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What do you call a person who always has a pleasant smile on his face. Is there anything better than calling him a "Pleasing personality"?

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Cheerful, naïve, pleasant, half-witted. Surely this is GR, but why in the world is it tagged Britspeak? –  tchrist Jan 25 '13 at 15:11
    
Blithesome, genial, convivial. –  JohnP Jan 25 '13 at 15:15
    
A flight attendant? –  coleopterist Jan 25 '13 at 15:42
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It depends. As Shakespeare said, one can smile and smile and still be a villain. –  Jay Jan 25 '13 at 15:48
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'A smug git' is often appropriate. –  Barrie England Jan 25 '13 at 16:19
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5 Answers 5

up vote 2 down vote accepted

I think this question really should have more context; it depends on whether or not the smile is genunine (and, if it is, it depends on the source of that person's happiness.)

If the smile is phony (that is, the person always smiles, but in reality, they are very bitter on the inside), then I'd call that person plastic, or saccharine.

On the other hand, if the smile is a sign of the person's pleasant nature, there several words that could be used to describe the person, depending on that person's source of joy and contentment, including: joyful, pleasant, happy, cheerful, and jocular.

Is there anything better than calling him a "Pleasing personality"?

One thing is certain, however, I would not call that person a "pleasing personality." You might say, "He has a pleasant personality," but a pleasant personality is something you have, not something you are. Moreover, a "pleasing personality" could be misinterpreted to mean that this person is predisposed to pleasing other people, rather than that this person is constantly smiling.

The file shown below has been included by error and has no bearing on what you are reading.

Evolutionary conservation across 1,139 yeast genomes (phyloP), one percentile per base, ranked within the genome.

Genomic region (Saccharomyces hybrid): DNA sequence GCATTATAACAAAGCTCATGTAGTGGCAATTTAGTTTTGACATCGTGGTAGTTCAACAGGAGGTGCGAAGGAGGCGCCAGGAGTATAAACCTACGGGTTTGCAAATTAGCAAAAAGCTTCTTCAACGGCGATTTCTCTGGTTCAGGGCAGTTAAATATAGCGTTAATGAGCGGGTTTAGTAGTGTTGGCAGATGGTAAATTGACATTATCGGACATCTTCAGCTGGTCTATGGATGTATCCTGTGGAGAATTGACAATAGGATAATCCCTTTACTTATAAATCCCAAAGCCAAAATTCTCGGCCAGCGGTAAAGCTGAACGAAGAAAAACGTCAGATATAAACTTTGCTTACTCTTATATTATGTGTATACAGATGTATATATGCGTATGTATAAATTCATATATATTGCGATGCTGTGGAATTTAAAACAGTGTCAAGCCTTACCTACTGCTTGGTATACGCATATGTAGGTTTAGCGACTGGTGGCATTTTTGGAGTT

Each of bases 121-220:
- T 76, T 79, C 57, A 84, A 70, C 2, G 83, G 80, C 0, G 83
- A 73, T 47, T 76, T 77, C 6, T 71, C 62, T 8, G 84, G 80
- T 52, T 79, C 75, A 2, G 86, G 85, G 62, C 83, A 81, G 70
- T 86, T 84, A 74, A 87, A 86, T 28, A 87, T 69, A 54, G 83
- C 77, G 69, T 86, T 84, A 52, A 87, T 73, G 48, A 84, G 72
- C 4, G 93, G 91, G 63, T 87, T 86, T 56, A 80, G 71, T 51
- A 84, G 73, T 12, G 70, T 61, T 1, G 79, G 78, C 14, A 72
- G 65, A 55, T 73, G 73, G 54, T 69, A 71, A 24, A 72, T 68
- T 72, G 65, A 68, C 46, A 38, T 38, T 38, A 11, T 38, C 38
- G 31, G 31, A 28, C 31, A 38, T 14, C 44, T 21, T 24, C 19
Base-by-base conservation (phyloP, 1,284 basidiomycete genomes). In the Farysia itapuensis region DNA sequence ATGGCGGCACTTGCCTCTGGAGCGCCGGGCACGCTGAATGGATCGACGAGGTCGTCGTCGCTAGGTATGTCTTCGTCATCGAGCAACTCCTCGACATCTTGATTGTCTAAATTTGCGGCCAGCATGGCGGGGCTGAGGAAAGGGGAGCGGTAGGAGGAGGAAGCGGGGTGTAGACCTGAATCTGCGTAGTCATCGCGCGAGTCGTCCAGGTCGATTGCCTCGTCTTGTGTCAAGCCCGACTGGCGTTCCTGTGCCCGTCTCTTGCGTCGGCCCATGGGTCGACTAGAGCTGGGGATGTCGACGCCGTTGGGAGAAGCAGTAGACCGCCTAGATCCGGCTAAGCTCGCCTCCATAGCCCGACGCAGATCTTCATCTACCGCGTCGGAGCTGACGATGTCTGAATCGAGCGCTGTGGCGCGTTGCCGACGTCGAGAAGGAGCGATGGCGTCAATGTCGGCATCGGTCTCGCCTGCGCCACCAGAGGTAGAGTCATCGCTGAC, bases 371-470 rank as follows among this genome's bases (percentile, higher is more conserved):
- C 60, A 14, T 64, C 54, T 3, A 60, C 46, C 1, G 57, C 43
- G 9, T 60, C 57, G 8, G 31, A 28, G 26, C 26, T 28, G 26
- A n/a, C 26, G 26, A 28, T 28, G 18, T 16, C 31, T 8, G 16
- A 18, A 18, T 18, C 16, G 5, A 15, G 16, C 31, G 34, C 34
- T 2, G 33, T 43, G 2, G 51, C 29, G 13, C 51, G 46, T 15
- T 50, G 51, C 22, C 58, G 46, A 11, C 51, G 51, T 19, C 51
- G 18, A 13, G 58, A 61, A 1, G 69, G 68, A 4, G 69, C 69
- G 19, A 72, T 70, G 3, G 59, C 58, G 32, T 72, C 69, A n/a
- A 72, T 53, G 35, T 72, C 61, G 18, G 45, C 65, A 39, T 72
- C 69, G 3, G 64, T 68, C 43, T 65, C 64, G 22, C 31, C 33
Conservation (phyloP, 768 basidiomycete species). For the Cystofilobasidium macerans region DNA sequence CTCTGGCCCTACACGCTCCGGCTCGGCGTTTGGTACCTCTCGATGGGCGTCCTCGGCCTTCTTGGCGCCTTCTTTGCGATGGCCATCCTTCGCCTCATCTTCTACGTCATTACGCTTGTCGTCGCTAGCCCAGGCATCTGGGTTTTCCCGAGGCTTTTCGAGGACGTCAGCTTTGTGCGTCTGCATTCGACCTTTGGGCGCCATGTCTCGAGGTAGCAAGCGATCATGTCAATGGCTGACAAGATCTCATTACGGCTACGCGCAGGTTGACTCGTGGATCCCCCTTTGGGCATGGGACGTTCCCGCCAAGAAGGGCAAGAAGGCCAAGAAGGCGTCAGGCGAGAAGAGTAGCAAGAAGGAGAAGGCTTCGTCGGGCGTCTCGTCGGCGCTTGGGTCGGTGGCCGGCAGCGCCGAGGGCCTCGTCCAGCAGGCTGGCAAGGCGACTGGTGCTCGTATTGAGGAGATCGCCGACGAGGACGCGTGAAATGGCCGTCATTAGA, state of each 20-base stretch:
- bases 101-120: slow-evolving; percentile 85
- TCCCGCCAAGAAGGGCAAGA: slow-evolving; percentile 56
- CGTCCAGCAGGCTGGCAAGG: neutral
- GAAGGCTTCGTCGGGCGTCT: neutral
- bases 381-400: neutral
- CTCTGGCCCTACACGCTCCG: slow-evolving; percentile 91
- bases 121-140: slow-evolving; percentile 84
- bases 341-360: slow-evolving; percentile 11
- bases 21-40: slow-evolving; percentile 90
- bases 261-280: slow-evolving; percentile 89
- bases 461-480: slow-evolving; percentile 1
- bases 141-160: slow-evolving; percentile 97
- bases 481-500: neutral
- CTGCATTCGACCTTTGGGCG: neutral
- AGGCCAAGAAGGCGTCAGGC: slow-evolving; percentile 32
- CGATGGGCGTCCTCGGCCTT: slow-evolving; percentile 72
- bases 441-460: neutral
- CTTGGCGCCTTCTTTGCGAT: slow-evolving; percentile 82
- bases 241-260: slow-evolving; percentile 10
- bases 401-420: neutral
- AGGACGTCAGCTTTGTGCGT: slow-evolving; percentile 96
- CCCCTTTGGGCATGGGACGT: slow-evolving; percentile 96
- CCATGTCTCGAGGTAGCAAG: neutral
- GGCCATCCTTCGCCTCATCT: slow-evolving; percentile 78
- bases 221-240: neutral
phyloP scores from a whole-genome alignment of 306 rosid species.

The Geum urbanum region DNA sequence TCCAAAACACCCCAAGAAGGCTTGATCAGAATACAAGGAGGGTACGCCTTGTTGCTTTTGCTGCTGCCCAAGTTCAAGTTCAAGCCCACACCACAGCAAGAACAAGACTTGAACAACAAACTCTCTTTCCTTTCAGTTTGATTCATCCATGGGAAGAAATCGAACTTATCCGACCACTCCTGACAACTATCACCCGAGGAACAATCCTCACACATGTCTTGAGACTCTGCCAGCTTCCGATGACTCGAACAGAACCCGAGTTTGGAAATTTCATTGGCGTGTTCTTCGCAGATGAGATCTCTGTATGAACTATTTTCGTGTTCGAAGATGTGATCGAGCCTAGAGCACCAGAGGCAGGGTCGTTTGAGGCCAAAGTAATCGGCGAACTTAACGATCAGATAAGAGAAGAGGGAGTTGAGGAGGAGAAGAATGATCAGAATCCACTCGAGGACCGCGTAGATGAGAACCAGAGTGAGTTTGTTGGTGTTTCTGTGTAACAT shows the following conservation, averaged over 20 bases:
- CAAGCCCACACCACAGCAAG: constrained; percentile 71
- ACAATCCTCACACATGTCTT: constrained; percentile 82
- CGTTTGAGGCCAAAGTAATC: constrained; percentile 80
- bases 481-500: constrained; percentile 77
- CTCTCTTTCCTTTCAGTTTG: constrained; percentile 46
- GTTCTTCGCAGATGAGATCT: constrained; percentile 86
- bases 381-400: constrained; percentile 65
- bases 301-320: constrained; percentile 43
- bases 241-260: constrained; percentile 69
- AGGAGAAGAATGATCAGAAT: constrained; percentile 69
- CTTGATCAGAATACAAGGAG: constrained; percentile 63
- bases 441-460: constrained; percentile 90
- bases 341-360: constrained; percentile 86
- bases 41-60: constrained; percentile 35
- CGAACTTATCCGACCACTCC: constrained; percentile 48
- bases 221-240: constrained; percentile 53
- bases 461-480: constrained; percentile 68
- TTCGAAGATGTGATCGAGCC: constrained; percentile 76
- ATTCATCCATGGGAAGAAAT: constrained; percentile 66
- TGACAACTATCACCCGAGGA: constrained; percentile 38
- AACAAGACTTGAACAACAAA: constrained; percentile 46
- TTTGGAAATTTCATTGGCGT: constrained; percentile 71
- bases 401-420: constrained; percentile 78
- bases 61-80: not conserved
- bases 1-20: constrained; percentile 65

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Consider:

Happy-go-lucky
Cock-eyed optimist
Hail fellow well met
Devil-may-care
Slap-happy
Carefree
Lighthearted
Blithe
Village idiot

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I think of such people as affable

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I would use amiable, which means, per Webster's Collegiate Thesaurus (1988), "of a generally agreeable nature especially in social interaction". Other options are good-humored, good-tempered, good-natured, and (rather rare these days) complaisant. All of the synonyms for amiable I've listed come from that same thesaurus.

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Although "habitual drunk" might also work... –  Sven Yargs Jan 26 '13 at 3:46
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Jocular, in a jocky way, congenial, in a sociable way.

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In a jocky way? What does that mean? –  J.R. Jan 25 '13 at 17:51
    
deeply sorry , wrong punctuation ...Jocular:in a jocky way, congenial:in a sociable way. –  khadijeh Jan 25 '13 at 19:39
    
I don't believe "jocky" is a word - that's my point. –  J.R. Jan 25 '13 at 20:17
    
@J.R. it is a word. Seems like archaic variant of jockey, a horse rider. What they meant is, obviously jokey or joky (alternative spelling). –  theUg Jan 29 '13 at 22:24
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@theUg: Yes, obviously, as you said. (I wasn't really confused; my goal was to exhort a new user to be more careful, and fix their errors. Had a more established user made the same mistake, I probably would have just fixed it with an edit.) –  J.R. Jan 29 '13 at 22:36
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